Dallas Police & Fire Pension System is taking a look at its direct ownership real estate investments after losing about $200 million on the investments, said Philip Kingston, pension board trustee.
Mr. Kingston said there is “a strong consensus” on the board to divest and “not go back into direct ownership real estate investments.”
“(These were) risk-inappropriate investments for a public pension fund,” Mr. Kingston said in a telephone interview. “We really lost a lot of money.”
Mr. Kingston did not have the overall size of the investments immediately available.
Mr. Kingston identified two properties in Napa Valley, Calif., as “particularly bad” investments. “These (properties) were bought with the assumption that they could be further developed, which wasn’t possible politically in Napa County,” Mr. Kingston said.
Luxury residential properties in Park City, Utah, and Hawaii have also “lost a lot of value compared to where we bought them,” Mr. Kingston said.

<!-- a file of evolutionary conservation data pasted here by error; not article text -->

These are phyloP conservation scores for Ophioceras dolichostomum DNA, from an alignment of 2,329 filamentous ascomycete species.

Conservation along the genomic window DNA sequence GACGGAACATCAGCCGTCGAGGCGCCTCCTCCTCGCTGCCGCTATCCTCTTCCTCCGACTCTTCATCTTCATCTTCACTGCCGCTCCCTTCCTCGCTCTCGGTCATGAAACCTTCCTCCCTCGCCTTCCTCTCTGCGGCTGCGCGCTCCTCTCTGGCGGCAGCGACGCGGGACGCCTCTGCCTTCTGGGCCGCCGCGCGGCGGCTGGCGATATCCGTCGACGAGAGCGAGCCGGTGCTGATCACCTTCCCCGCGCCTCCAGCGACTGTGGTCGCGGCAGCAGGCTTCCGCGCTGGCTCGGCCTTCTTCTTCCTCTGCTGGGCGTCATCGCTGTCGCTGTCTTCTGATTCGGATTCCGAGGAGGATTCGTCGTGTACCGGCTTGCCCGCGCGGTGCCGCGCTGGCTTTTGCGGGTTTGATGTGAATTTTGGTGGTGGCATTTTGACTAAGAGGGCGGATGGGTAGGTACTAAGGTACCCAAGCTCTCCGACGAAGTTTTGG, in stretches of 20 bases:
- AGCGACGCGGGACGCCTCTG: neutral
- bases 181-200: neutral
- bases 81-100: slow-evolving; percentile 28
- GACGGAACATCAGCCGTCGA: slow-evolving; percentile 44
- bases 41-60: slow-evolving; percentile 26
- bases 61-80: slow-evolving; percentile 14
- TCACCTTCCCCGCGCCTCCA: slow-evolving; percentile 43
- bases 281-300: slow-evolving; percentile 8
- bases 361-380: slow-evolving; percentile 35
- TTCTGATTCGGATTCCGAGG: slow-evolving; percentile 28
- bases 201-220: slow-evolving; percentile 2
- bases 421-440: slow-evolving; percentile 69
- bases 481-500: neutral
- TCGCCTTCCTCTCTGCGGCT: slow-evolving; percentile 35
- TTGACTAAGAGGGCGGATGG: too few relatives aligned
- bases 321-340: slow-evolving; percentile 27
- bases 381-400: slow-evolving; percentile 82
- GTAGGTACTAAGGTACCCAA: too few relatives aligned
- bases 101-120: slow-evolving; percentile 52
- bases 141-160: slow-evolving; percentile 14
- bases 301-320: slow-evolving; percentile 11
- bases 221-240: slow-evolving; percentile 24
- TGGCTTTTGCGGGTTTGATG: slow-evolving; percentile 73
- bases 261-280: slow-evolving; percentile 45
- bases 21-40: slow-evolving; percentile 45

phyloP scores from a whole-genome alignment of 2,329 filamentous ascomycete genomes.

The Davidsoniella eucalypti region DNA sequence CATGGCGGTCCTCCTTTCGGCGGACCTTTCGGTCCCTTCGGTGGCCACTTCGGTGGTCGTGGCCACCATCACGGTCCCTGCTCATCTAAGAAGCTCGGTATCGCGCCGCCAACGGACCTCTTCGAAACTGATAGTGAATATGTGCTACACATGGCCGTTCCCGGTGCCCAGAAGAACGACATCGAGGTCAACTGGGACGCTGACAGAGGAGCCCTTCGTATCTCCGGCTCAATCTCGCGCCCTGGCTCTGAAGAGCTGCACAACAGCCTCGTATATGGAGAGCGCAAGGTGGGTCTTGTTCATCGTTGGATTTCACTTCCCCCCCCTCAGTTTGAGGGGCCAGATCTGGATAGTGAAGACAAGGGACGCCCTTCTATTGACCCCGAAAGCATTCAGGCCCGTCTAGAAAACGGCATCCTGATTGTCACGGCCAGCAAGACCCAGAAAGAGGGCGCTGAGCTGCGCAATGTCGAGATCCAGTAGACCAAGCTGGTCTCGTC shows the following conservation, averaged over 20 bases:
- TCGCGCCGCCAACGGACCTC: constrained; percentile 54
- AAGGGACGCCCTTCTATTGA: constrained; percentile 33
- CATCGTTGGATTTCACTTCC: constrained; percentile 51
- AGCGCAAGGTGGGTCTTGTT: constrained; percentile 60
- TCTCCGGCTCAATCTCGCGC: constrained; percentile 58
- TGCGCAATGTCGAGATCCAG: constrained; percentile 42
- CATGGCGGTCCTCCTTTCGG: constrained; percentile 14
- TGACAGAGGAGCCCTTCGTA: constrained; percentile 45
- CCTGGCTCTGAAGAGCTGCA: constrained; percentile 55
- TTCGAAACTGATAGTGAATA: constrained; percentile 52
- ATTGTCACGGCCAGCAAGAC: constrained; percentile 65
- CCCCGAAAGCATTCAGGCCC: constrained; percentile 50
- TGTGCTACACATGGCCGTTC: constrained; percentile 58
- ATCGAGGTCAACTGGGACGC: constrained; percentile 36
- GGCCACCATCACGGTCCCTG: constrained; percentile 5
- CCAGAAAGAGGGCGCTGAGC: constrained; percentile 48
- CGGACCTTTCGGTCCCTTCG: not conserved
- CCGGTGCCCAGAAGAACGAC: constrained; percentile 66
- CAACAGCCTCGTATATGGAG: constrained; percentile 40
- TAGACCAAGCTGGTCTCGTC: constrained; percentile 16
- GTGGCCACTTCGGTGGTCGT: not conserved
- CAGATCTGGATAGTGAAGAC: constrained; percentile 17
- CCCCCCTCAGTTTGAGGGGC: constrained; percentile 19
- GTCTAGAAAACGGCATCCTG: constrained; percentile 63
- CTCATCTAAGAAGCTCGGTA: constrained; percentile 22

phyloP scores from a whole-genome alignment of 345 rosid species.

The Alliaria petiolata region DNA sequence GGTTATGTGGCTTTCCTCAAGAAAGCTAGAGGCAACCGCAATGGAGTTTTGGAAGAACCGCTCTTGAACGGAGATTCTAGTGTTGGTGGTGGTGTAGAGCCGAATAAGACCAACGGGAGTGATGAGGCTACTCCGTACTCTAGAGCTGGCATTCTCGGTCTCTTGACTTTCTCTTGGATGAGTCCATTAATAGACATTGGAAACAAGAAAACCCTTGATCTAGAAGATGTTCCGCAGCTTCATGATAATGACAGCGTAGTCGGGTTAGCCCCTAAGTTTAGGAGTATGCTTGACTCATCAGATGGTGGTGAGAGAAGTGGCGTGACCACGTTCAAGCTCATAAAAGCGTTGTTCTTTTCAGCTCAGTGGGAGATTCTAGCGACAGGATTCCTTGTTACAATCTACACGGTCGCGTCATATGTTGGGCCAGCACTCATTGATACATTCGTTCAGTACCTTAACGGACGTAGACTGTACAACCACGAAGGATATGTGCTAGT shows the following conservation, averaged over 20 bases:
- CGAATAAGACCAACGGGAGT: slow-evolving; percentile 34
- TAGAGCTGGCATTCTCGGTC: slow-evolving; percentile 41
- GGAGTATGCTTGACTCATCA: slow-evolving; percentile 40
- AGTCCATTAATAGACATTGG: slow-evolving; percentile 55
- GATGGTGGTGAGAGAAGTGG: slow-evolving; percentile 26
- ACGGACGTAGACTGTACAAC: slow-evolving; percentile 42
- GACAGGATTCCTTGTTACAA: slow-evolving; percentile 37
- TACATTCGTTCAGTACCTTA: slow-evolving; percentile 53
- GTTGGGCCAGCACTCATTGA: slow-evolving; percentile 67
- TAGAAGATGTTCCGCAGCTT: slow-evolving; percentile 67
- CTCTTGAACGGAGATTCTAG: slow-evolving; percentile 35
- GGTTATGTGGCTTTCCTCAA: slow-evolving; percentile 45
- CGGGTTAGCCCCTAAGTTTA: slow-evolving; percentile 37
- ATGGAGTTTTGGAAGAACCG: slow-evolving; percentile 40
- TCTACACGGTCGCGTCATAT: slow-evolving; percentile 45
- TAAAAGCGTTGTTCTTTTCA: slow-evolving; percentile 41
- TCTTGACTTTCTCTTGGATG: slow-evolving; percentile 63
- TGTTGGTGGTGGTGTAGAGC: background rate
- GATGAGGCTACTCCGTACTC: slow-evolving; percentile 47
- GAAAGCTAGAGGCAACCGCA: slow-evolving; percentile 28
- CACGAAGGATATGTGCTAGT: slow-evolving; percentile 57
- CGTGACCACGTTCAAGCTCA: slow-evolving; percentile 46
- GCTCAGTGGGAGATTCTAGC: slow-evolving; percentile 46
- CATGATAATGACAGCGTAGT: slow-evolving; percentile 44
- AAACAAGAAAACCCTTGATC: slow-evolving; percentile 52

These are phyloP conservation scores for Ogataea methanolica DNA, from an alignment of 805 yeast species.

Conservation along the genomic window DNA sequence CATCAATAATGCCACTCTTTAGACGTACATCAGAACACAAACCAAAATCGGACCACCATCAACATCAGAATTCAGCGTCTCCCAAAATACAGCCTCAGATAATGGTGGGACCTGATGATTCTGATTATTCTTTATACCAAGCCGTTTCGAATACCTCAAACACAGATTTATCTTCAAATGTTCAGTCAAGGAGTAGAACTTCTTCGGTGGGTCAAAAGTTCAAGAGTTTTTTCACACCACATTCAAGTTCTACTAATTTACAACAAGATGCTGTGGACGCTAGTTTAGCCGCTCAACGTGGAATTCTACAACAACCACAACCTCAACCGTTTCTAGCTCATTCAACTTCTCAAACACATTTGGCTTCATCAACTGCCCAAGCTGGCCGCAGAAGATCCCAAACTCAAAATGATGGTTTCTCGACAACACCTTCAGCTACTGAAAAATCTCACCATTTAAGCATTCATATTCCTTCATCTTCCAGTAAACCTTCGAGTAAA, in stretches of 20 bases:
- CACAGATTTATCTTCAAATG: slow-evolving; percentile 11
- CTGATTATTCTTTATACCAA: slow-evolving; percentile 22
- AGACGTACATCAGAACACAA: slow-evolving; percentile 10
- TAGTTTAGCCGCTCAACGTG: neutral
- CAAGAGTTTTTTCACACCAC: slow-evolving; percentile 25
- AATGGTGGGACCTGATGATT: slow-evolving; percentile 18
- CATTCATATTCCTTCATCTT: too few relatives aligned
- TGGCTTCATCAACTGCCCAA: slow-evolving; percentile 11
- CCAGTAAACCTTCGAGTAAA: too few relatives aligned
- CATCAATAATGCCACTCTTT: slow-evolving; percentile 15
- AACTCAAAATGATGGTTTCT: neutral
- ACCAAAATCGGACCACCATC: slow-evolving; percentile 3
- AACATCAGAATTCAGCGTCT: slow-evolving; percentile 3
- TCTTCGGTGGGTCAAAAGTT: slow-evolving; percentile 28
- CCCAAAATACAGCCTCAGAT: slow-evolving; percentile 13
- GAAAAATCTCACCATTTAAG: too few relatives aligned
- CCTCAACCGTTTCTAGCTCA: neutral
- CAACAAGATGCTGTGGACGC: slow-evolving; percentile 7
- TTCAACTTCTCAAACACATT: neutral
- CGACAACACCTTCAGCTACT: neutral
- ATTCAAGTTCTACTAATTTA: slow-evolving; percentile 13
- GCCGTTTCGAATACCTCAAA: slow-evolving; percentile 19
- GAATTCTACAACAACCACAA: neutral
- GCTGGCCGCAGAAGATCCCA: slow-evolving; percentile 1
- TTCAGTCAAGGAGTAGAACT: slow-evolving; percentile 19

Other holdings Mr. Kingston named were speculative development plays in Arizona and Museum Tower, a residential building, in which the pension fund has a $200 million investment and has been in a prolonged dispute with the adjacent Nasher Sculpture Center in downtown Dallas over the skyscraper’s glare.
Mr. Kingston said the pension fund’s previous administrator, Richard Tettamant, “kind of got enamored of this luxury residential stuff and talked into some of the deals.” Mr. Tettamant quit in June after the board requested his resignation.
“I don’t see that the risk profile was ever appropriate for a public pension system,” Mr. Kingston said.
As of Sept. 9, the $3.4 billion pension fund had an overall 16.5% allocation to global real estate. For the 12 months ended March 31, the real estate portfolio returned -2.4%, compared to its benchmark return of 12.7%.
The pension fund is also an investor in several real estate funds, which are included in its overall real estate allocation.
Any decisions on where to reallocate the funds would likely be put off until the pension fund’s new leadership team is in place, Mr. Kingston said.
The pension fund is currently searching for an executive director and chief investment officer to replace Mr. Tettamant, who filled both roles as administrator. Donald C. Rohan, previously the assistant administrator, is currently filling in as interim administrator. Hiring decisions could be made in three to four months.
Brian Blake, assistant administrator of investments at the pension fund, could not be reached further information on plan’s real estate allocation.